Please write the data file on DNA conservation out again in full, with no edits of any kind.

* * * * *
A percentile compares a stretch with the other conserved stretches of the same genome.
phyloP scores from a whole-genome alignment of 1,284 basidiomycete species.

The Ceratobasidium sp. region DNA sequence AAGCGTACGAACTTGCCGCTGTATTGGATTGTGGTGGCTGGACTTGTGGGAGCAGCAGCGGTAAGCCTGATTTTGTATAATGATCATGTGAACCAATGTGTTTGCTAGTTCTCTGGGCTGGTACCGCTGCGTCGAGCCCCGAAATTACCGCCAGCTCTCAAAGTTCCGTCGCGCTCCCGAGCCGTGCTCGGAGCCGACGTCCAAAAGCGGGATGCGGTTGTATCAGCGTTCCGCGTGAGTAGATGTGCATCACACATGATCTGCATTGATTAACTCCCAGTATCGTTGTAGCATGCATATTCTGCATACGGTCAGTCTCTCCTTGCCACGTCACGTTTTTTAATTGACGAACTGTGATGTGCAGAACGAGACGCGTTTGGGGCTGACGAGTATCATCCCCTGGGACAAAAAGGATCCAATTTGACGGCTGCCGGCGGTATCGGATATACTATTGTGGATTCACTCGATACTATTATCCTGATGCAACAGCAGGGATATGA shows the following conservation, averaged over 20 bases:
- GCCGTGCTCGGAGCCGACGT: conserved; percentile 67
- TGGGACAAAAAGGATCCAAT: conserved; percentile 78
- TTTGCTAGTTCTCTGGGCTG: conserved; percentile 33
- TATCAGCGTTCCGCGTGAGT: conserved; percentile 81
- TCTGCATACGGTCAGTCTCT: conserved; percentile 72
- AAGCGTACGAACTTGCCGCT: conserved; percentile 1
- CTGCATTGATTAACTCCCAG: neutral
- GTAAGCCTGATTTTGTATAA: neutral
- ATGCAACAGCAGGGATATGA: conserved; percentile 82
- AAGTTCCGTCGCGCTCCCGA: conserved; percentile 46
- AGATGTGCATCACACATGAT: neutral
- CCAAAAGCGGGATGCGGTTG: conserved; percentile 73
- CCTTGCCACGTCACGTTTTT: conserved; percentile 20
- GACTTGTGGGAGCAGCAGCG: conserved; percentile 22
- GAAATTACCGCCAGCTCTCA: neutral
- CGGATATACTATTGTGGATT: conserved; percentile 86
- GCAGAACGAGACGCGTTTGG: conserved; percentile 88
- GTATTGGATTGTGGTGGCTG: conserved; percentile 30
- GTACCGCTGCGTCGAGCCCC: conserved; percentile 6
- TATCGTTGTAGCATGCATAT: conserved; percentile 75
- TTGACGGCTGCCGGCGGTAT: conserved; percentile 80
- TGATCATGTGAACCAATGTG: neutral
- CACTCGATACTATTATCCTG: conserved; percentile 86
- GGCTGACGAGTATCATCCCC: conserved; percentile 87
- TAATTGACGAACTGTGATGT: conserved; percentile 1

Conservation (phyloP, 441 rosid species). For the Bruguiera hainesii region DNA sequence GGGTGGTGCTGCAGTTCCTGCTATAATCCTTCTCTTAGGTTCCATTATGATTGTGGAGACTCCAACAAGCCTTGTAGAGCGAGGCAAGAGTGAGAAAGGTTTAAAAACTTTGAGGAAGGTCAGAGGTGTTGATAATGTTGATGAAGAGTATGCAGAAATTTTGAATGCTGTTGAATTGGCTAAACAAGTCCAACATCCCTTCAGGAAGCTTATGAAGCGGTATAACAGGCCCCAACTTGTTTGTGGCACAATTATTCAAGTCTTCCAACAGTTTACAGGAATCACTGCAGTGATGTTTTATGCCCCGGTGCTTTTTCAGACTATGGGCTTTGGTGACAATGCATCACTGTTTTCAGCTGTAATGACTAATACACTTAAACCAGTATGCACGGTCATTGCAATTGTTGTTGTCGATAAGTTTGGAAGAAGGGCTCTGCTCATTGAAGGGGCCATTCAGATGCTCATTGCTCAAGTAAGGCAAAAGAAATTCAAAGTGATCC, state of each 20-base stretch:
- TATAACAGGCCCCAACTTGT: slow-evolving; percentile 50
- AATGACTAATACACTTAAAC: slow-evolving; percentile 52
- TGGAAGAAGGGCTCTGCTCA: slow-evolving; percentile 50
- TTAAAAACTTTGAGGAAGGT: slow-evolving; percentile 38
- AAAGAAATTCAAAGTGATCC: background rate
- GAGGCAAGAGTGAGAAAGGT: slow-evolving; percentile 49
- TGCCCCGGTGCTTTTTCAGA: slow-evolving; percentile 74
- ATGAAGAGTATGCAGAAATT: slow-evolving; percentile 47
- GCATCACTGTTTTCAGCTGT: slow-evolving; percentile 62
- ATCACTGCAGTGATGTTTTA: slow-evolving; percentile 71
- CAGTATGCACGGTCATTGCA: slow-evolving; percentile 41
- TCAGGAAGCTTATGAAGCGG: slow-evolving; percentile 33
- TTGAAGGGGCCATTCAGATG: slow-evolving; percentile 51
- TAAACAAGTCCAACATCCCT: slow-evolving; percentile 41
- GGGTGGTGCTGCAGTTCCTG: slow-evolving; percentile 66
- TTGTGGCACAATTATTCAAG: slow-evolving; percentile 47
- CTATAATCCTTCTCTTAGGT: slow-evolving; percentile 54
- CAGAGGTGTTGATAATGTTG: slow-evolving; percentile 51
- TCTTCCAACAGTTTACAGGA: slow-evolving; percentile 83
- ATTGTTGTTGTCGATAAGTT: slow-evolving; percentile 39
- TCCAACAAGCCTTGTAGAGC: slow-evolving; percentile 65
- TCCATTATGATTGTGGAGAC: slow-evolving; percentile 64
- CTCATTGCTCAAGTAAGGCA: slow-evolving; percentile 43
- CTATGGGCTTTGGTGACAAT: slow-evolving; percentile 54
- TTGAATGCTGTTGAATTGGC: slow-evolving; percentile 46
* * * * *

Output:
A percentile compares a stretch with the other conserved stretches of the same genome.
phyloP scores from a whole-genome alignment of 1,284 basidiomycete species.

The Ceratobasidium sp. region DNA sequence AAGCGTACGAACTTGCCGCTGTATTGGATTGTGGTGGCTGGACTTGTGGGAGCAGCAGCGGTAAGCCTGATTTTGTATAATGATCATGTGAACCAATGTGTTTGCTAGTTCTCTGGGCTGGTACCGCTGCGTCGAGCCCCGAAATTACCGCCAGCTCTCAAAGTTCCGTCGCGCTCCCGAGCCGTGCTCGGAGCCGACGTCCAAAAGCGGGATGCGGTTGTATCAGCGTTCCGCGTGAGTAGATGTGCATCACACATGATCTGCATTGATTAACTCCCAGTATCGTTGTAGCATGCATATTCTGCATACGGTCAGTCTCTCCTTGCCACGTCACGTTTTTTAATTGACGAACTGTGATGTGCAGAACGAGACGCGTTTGGGGCTGACGAGTATCATCCCCTGGGACAAAAAGGATCCAATTTGACGGCTGCCGGCGGTATCGGATATACTATTGTGGATTCACTCGATACTATTATCCTGATGCAACAGCAGGGATATGA shows the following conservation, averaged over 20 bases:
- GCCGTGCTCGGAGCCGACGT: conserved; percentile 67
- TGGGACAAAAAGGATCCAAT: conserved; percentile 78
- TTTGCTAGTTCTCTGGGCTG: conserved; percentile 33
- TATCAGCGTTCCGCGTGAGT: conserved; percentile 81
- TCTGCATACGGTCAGTCTCT: conserved; percentile 72
- AAGCGTACGAACTTGCCGCT: conserved; percentile 1
- CTGCATTGATTAACTCCCAG: neutral
- GTAAGCCTGATTTTGTATAA: neutral
- ATGCAACAGCAGGGATATGA: conserved; percentile 82
- AAGTTCCGTCGCGCTCCCGA: conserved; percentile 46
- AGATGTGCATCACACATGAT: neutral
- CCAAAAGCGGGATGCGGTTG: conserved; percentile 73
- CCTTGCCACGTCACGTTTTT: conserved; percentile 20
- GACTTGTGGGAGCAGCAGCG: conserved; percentile 22
- GAAATTACCGCCAGCTCTCA: neutral
- CGGATATACTATTGTGGATT: conserved; percentile 86
- GCAGAACGAGACGCGTTTGG: conserved; percentile 88
- GTATTGGATTGTGGTGGCTG: conserved; percentile 30
- GTACCGCTGCGTCGAGCCCC: conserved; percentile 6
- TATCGTTGTAGCATGCATAT: conserved; percentile 75
- TTGACGGCTGCCGGCGGTAT: conserved; percentile 80
- TGATCATGTGAACCAATGTG: neutral
- CACTCGATACTATTATCCTG: conserved; percentile 86
- GGCTGACGAGTATCATCCCC: conserved; percentile 87
- TAATTGACGAACTGTGATGT: conserved; percentile 1

Conservation (phyloP, 441 rosid species). For the Bruguiera hainesii region DNA sequence GGGTGGTGCTGCAGTTCCTGCTATAATCCTTCTCTTAGGTTCCATTATGATTGTGGAGACTCCAACAAGCCTTGTAGAGCGAGGCAAGAGTGAGAAAGGTTTAAAAACTTTGAGGAAGGTCAGAGGTGTTGATAATGTTGATGAAGAGTATGCAGAAATTTTGAATGCTGTTGAATTGGCTAAACAAGTCCAACATCCCTTCAGGAAGCTTATGAAGCGGTATAACAGGCCCCAACTTGTTTGTGGCACAATTATTCAAGTCTTCCAACAGTTTACAGGAATCACTGCAGTGATGTTTTATGCCCCGGTGCTTTTTCAGACTATGGGCTTTGGTGACAATGCATCACTGTTTTCAGCTGTAATGACTAATACACTTAAACCAGTATGCACGGTCATTGCAATTGTTGTTGTCGATAAGTTTGGAAGAAGGGCTCTGCTCATTGAAGGGGCCATTCAGATGCTCATTGCTCAAGTAAGGCAAAAGAAATTCAAAGTGATCC, state of each 20-base stretch:
- TATAACAGGCCCCAACTTGT: slow-evolving; percentile 50
- AATGACTAATACACTTAAAC: slow-evolving; percentile 52
- TGGAAGAAGGGCTCTGCTCA: slow-evolving; percentile 50
- TTAAAAACTTTGAGGAAGGT: slow-evolving; percentile 38
- AAAGAAATTCAAAGTGATCC: background rate
- GAGGCAAGAGTGAGAAAGGT: slow-evolving; percentile 49
- TGCCCCGGTGCTTTTTCAGA: slow-evolving; percentile 74
- ATGAAGAGTATGCAGAAATT: slow-evolving; percentile 47
- GCATCACTGTTTTCAGCTGT: slow-evolving; percentile 62
- ATCACTGCAGTGATGTTTTA: slow-evolving; percentile 71
- CAGTATGCACGGTCATTGCA: slow-evolving; percentile 41
- TCAGGAAGCTTATGAAGCGG: slow-evolving; percentile 33
- TTGAAGGGGCCATTCAGATG: slow-evolving; percentile 51
- TAAACAAGTCCAACATCCCT: slow-evolving; percentile 41
- GGGTGGTGCTGCAGTTCCTG: slow-evolving; percentile 66
- TTGTGGCACAATTATTCAAG: slow-evolving; percentile 47
- CTATAATCCTTCTCTTAGGT: slow-evolving; percentile 54
- CAGAGGTGTTGATAATGTTG: slow-evolving; percentile 51
- TCTTCCAACAGTTTACAGGA: slow-evolving; percentile 83
- ATTGTTGTTGTCGATAAGTT: slow-evolving; percentile 39
- TCCAACAAGCCTTGTAGAGC: slow-evolving; percentile 65
- TCCATTATGATTGTGGAGAC: slow-evolving; percentile 64
- CTCATTGCTCAAGTAAGGCA: slow-evolving; percentile 43
- CTATGGGCTTTGGTGACAAT: slow-evolving; percentile 54
- TTGAATGCTGTTGAATTGGC: slow-evolving; percentile 46